Van Commenee not surprised
UK Athletics head coach Charles van Commenee admitted he saw Britain's "flat" performance in Helsinki coming.
Jo Pavey claimed silver in the 10,000 metres at the age of 38, while the men's 4x400m relay team also took silver in Helsinki after being overhauled by Belgium in the home straight.
However, the day after Britain's women failed to secure a place at their home Olympics in the 4x100m relay, the men's quartet failed to finish their final after the experienced duo of Christian Malcolm and Dwain Chambers did not exchange the baton following the first leg.
That meant a total of seven medals - three gold, three silver and one bronze - in comparison to the record 19 achieved in Barcelona two years ago, but Van Commenee knew that would be the case with most of the star names missing after securing their Olympic places at the trials last weekend.
"I got confirmation for what I thought was going to happen, a lot of British athletes were very flat here," Van Commenee said after Britain finished sixth in the medal table behind Germany, Russia, France, Ukraine and Turkey.
"I could see this coming. I decided a year ago to put a selection policy in place keep our best athletes out with the exception of a few for whom I thought it would be helpful.
"It was too much to do rounds at the weekend (at the trials) and again five or six days later. I'm relatively happy that we return home with our best athletes undamaged."
The same could not be said for Britain's reputation in the relays, with tonight's failure the latest in a long line which includes dropped batons at the Olympics in Atlanta (1996) and Sydney (2000) and the World Championships in Edmonton (2001), along with a disqualification at the last Olympics in Beijing and the World Championships in Daegu (2011).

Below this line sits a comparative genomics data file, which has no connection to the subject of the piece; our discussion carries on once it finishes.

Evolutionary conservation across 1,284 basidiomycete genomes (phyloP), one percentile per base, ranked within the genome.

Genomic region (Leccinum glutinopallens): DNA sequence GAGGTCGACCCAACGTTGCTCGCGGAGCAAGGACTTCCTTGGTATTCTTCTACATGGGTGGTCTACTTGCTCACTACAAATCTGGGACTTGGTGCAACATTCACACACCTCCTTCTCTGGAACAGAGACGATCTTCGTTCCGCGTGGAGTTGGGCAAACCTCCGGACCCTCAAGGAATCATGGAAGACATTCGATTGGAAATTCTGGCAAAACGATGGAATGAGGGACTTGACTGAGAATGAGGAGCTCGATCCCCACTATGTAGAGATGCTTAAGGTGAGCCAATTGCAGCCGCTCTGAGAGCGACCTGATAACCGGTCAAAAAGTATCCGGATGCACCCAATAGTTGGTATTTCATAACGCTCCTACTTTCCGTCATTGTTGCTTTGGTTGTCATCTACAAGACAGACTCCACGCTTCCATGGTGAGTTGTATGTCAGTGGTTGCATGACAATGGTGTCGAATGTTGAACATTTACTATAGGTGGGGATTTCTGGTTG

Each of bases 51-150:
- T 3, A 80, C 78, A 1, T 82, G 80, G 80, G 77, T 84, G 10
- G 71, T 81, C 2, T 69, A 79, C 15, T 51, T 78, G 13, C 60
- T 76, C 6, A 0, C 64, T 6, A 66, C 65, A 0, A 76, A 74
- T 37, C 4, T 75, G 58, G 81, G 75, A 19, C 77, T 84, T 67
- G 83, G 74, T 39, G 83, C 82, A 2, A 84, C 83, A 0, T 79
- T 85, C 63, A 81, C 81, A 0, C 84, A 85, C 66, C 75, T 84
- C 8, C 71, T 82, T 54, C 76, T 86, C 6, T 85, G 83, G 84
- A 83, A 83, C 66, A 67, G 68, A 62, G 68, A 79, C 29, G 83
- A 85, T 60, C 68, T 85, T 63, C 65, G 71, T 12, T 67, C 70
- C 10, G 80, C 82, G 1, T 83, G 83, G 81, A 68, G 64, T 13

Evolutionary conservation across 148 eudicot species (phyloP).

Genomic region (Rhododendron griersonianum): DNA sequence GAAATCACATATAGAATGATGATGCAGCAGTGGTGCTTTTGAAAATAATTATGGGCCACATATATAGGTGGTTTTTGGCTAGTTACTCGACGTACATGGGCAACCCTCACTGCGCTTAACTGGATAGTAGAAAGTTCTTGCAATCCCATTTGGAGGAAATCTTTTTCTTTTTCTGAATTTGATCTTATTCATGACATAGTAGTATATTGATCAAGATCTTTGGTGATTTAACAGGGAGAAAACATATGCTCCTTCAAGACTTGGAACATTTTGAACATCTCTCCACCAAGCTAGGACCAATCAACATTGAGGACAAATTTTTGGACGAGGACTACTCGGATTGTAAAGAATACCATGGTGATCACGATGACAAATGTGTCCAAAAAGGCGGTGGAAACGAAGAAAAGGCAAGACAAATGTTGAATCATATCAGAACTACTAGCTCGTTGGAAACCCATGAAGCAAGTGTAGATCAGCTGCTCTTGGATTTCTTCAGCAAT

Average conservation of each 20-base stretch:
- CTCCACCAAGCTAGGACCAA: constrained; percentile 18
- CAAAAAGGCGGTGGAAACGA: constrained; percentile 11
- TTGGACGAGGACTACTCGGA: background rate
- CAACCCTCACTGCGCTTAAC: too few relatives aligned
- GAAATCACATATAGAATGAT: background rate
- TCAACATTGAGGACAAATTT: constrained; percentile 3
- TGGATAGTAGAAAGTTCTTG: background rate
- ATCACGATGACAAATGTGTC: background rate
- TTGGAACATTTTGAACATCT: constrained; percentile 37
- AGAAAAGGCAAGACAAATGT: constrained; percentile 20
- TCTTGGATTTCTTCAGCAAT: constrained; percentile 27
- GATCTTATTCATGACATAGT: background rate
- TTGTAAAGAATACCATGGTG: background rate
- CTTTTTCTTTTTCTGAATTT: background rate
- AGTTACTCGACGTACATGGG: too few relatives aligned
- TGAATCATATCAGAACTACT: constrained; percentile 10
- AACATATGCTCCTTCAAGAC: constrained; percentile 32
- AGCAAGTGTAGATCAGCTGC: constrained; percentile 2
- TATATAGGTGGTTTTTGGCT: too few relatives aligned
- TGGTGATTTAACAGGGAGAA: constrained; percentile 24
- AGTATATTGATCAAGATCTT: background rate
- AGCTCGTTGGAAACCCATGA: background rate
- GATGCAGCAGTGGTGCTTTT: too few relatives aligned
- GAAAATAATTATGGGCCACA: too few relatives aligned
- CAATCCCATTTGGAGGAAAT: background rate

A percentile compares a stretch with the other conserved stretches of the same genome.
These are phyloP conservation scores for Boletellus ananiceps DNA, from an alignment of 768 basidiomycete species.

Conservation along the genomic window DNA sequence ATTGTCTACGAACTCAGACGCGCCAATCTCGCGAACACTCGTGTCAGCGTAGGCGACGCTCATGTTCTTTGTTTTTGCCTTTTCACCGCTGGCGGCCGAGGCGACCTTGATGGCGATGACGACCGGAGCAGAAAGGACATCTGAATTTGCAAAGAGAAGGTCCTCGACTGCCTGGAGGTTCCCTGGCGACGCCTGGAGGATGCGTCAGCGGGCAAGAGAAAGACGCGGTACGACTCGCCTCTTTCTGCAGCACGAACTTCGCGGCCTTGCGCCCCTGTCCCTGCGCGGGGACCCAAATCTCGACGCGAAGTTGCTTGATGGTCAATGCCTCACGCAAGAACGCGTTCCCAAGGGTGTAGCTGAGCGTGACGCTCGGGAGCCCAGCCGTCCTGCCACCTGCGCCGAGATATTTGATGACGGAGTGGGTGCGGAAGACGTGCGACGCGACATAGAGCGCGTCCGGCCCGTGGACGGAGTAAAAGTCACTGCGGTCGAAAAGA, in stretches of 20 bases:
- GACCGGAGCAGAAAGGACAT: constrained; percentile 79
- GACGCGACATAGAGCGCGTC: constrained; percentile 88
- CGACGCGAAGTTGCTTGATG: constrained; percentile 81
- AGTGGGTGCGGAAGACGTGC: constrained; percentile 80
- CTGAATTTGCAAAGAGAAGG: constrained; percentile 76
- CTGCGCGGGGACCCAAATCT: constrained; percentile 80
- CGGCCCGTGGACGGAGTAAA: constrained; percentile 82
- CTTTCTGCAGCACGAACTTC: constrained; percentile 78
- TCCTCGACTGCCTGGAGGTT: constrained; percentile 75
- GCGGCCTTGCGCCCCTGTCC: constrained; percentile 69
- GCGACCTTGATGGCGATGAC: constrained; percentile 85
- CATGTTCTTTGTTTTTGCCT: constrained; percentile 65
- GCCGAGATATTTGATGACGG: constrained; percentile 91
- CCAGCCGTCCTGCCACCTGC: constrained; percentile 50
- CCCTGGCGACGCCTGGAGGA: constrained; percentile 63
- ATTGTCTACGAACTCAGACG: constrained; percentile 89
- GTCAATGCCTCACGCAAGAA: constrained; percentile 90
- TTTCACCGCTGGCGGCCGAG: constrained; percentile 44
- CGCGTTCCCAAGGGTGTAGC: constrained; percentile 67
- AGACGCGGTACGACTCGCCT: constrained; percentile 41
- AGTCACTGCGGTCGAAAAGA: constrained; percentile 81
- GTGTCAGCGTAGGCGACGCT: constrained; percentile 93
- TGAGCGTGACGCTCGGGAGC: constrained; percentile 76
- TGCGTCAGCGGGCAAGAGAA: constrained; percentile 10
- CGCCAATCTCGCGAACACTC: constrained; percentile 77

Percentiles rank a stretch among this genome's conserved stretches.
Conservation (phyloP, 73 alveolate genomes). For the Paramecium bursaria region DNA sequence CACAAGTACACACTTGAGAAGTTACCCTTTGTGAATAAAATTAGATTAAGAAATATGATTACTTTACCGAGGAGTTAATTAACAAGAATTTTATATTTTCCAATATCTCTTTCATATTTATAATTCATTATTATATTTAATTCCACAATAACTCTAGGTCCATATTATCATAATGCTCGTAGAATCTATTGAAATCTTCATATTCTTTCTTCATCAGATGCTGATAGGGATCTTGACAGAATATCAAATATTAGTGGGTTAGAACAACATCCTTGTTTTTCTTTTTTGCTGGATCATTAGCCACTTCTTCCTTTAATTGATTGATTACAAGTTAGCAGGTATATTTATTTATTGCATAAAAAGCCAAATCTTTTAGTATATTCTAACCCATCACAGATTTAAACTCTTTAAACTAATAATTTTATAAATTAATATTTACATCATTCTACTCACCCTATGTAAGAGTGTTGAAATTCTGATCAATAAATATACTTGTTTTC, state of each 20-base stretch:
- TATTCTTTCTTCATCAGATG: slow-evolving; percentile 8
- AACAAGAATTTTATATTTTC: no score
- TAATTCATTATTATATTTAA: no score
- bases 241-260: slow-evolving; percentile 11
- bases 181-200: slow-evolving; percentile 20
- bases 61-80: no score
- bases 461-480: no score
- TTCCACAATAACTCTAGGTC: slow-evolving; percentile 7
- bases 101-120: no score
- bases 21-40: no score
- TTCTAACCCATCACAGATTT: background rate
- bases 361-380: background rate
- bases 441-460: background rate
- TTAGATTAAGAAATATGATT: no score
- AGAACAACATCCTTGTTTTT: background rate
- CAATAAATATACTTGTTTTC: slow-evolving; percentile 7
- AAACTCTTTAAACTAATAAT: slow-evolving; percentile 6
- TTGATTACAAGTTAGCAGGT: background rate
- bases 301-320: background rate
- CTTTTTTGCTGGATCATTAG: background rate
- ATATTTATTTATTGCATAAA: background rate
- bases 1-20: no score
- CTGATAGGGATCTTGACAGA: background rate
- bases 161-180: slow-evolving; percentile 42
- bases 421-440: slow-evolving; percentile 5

They also went out in the first round at the last European Championships in Barcelona when a poor changeover between Marlon Devonish and Mark Lewis-Francis saw them finish fifth in their heat.
This time the baton never even got that far as Malcolm lost momentum around the bend and was unable to get it to Chambers, who was anxious to get a good start with France's individual 100m champion Christophe Lemaitre on his outside.
"I will take responsibility," Malcolm said. "I lost momentum and it's my job to get the baton into Dwain and I didn't get it done.
"It was an opportunity for us all and we have messed up.
"We thought we were going to win and we were all up for it today. It's nothing to do with a lack of practice, it's just one of those things. I know we like to play the blame game in our country and I will take responsibility.
"No doubt we'll get slaughtered in the press for it but it's not for want of trying."
Earlier in the night, Pavey was unable to stay with eventual champion Dulce Felix of Portugal when she made the decisive break with eight laps to go, and found herself third at the bell behind Ukraine's Olha Skrypak.
But the veteran Devon athlete overtook Skrypak in the home straight to secure silver in 31 minutes 49.03 seconds, with Ireland's Fionnuala Britton in fourth. Pavey's team-mate Charlotte Purdue was sixth in 32mins 28.46secs, with Gemma Steel ninth in 32:46.32.
Pavey only returned to track action after her Olympic marathon gamble backfired in April.
She opted to miss the London Marathon and hope that her time from last year's race was enough to claim the last available place alongside Paula Radcliffe and Mara Yamauchi, but watched on TV as both Claire Hallissey and Freya Murray eclipsed her time, with Hallissey subsequently selected.
"It's been a real blessing in disguise," said Pavey, who is likely to run both the 5,000 and 10,000m at the Olympics.
"I would have taken a marathon place if I was given it because it would have been a massive gamble not to accept it.
"It was kind of nice not have any choice and it's made me feel young. I'm really thrilled to get a medal. Doing track this year after two years on the road has been really fun."
The men's relay quartet looked on course for gold after Nigel Levine, Conrad Williams and Rob Tobin combined to give Richard Buck a healthy lead, but he was overhauled on the final leg by Belgium's Kevin Borlee, the individual champion from two years ago.
There were also near misses in the women's 4x400m relay, where Britain were fourth after anchor runner Eilidh Child was blocked just short of the line by Czech Denisa Rosolova, and the men's long jump, where JJ Jegede was also fourth.
Jegede needed a distance of 8.20m to secure his Olympic place, but had to settle for a wind-assisted 8.10m, seven centimetres behind bronze medallist Michel Torneus of Sweden.
Sophie Hitchon finished a disappointing 11th in the hammer final, while Gianni Frankis and William Sharman failed to reach the 110m hurdles final.